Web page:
either way, this propaganda milk is sour

  • Comment number 15.

    I am in particular agreement with Mr. Matley whereby he states that it would seem alright for Terry to still represent England but not as Captain. Surely if the FA think this cloud hanging over Terry is dark enough in their minds then he should not be allowed to even put on the shirt. Of course, he is still innocent until proven guilty...isn,t he? Or is this step just enough to satisfy those who considerer themselves on a higher moral ground.

  • Comment number 16.

    I remember someone on Question Time saying 'just because you are a part of the official machine of opinion writers, does not mean are talking for or have the backing of the people'.

    Nothing supports that statement better than this article and the whole back patting, smug approach of the media and those we are forced to listen to (but do not hear, even though they still cannot grasp this).

    Capello wanted Terry to be judged in a court of law. In essence, given a fair trial and the right to defend himself. The very backbone of a decent society.

    To try to convince us all now that those who had him removed are worthy of anything but sorrow from us, is outrageous.

    The only one to be admired is Capello, who was not willing to play hypocrite and say what told just to keep his money.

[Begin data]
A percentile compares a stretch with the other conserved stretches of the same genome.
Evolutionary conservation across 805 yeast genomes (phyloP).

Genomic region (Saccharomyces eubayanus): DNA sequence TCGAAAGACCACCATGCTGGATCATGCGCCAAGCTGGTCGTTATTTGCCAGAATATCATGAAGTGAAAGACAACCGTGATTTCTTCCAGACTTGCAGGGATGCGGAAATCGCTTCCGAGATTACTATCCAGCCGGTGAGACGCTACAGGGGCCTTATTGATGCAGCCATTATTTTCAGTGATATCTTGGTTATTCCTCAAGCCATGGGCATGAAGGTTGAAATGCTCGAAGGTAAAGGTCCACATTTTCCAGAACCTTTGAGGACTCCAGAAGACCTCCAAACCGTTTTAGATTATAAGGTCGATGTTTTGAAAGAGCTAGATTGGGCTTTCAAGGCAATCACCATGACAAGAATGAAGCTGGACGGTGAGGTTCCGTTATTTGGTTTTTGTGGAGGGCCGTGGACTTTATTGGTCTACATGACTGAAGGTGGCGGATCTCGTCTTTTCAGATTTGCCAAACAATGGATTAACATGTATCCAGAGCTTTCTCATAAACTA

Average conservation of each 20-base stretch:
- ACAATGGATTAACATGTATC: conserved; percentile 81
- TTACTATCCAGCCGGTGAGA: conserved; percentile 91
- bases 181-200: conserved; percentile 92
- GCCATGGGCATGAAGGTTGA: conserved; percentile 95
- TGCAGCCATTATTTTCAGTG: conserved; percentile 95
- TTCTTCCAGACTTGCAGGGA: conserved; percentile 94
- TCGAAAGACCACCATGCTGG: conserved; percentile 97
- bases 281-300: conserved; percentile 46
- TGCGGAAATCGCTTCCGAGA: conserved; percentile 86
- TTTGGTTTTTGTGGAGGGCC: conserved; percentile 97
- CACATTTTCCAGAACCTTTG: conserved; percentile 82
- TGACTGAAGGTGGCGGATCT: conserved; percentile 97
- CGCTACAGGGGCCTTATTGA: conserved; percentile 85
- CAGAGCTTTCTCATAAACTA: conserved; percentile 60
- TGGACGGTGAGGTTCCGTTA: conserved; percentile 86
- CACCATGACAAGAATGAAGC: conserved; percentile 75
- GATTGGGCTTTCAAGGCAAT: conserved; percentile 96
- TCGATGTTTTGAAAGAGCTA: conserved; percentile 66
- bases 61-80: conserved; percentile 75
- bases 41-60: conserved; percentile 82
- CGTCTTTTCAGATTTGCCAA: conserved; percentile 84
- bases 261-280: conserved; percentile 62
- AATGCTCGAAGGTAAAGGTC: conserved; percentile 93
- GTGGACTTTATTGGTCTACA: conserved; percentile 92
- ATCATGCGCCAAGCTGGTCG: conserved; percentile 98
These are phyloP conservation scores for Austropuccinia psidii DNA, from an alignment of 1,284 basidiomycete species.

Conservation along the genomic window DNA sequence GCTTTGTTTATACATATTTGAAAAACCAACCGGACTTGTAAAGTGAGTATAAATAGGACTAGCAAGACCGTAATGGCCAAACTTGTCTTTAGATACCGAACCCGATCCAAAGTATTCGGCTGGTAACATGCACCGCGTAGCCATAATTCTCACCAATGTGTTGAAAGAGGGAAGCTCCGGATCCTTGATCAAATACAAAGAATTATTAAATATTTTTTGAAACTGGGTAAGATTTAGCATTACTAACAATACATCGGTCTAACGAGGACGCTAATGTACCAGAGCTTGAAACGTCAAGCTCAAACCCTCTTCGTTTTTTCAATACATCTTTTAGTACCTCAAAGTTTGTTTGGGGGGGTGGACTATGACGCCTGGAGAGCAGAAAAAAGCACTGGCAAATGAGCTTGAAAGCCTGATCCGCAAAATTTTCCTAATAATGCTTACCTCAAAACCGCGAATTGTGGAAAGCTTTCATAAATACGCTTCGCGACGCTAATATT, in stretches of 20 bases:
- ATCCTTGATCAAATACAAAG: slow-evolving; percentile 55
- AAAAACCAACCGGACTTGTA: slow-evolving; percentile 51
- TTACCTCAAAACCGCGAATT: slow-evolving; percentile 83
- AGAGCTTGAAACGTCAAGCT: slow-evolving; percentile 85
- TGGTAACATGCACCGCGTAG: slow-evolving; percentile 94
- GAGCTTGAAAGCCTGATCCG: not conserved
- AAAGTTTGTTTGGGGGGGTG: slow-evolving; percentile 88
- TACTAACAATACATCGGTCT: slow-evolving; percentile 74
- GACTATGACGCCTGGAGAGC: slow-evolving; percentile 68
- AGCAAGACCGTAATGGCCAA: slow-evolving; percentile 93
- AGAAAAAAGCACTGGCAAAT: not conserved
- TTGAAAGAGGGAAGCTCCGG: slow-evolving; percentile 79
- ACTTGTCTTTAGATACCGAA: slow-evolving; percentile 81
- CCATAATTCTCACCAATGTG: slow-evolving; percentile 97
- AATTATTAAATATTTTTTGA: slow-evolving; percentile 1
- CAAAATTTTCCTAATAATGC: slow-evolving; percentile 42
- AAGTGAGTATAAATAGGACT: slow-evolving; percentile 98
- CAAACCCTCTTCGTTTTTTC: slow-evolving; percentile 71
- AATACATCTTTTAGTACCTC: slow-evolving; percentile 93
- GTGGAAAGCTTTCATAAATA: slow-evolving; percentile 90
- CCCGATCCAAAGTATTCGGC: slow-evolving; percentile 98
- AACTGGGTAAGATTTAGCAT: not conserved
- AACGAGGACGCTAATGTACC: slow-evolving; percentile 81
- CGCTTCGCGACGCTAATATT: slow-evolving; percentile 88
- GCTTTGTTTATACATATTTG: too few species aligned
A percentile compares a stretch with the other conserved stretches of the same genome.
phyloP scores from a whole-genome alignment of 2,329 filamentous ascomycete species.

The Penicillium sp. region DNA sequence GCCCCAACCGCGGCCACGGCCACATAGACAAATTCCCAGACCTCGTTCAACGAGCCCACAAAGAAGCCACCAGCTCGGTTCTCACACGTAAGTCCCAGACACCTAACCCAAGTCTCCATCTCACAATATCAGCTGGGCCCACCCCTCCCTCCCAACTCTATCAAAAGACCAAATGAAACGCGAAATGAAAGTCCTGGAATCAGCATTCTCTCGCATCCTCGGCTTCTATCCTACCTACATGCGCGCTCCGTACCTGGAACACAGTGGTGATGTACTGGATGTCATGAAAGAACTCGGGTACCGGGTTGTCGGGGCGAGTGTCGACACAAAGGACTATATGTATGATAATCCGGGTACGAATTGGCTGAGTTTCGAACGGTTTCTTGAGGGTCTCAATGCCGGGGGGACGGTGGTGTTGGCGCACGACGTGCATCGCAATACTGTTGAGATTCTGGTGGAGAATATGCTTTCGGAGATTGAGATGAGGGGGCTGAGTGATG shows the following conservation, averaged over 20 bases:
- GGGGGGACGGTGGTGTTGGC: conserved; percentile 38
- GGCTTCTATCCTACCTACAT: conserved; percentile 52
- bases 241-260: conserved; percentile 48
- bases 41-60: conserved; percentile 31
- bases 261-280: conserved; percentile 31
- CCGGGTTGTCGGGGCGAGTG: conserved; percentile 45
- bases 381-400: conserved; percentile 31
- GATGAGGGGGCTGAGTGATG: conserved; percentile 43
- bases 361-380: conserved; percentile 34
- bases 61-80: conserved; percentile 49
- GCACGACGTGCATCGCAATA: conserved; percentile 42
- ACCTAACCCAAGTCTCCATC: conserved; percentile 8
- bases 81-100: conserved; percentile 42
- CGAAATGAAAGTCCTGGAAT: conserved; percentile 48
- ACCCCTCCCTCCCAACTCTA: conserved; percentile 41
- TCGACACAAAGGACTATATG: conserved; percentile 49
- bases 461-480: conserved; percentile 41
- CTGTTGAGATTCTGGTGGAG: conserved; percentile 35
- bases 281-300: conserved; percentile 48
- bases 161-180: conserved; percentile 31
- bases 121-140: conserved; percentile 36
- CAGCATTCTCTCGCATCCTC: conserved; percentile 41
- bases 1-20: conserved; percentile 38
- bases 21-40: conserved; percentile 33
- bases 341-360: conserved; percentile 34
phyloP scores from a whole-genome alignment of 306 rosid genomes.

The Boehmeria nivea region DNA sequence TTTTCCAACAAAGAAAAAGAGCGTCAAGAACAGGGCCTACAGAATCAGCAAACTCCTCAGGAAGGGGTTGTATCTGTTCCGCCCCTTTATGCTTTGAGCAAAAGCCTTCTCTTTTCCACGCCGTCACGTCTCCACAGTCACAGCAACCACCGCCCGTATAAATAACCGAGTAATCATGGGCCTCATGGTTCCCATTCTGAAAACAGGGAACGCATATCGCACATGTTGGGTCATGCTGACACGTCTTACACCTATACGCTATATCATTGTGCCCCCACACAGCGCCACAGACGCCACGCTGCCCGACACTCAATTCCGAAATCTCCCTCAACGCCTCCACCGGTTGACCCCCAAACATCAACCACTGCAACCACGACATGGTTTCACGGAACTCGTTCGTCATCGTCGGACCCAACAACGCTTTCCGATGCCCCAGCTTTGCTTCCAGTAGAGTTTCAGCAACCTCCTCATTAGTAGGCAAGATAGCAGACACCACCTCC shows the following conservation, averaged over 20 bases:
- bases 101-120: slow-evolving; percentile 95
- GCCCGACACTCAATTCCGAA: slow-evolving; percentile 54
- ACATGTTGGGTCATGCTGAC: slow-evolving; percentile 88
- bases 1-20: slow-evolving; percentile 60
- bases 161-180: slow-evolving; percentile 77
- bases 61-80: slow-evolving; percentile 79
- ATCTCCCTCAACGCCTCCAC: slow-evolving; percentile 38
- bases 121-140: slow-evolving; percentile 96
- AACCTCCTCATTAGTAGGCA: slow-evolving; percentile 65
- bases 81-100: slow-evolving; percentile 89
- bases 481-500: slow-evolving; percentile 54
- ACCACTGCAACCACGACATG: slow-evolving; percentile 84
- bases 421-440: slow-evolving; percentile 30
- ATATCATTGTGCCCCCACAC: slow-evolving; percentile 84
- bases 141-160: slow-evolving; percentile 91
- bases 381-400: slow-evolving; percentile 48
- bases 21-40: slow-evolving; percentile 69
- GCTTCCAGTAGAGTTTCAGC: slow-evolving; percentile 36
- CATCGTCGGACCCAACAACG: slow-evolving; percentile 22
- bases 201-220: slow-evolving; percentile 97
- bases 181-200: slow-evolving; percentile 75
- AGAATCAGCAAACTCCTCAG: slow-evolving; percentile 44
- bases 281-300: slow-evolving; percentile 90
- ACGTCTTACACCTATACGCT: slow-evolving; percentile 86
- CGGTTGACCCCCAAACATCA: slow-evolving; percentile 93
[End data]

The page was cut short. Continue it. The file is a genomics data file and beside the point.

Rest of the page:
• Comment number 17.

    By engineering the downfall of coach and captain a mere 4 months before Euros, the FA has perhaps unwittingly tied itself directly to the performance of good ship England. Now if everything should fall to pieces, we will know who is to blame. The FA had best pray that smoother sailing lies ahead.

  • Comment number 18.

    i think they Fa are a bunch of old farts. I also believe they should suspend terry while he awaits trial or they should not get involved but they have as always walked down the middle and made a complete mess.
    surely then he would make an effort not to postpone the trial.
    the people who govern must stand up and be counted. if they get it wrong the loose the job. Have some guts and stand by your beliefs

  • Comment number 19.

    No it looks like the FA didn't think this through. A competent approach would have been to speak with the manager first, explain the action that is to be taken, seek the manager's agreement to public words to offer (e.g. "although innocence is assumed ..."), then enact the decision, then make it public with an agreed statement from the manager.

    As it is the FA seems to have bungled, and will now rely on fans' grumpiness and, apparently public national bias (is there not free movement of labour in EU), to put in an English/British manager. Look at the stats Capello has an excellent record.

    [OK he should have played Hart at the world cup and avoided the Green gaff, things would have been different.
    OK he shouldn't have played a non-performing Rooney, an error also made by Sven, things would have been different.
    OK the ref should have allowed Lampard's volley, things could have been different.
    But overall excellent stats.]

  • Comment number 20.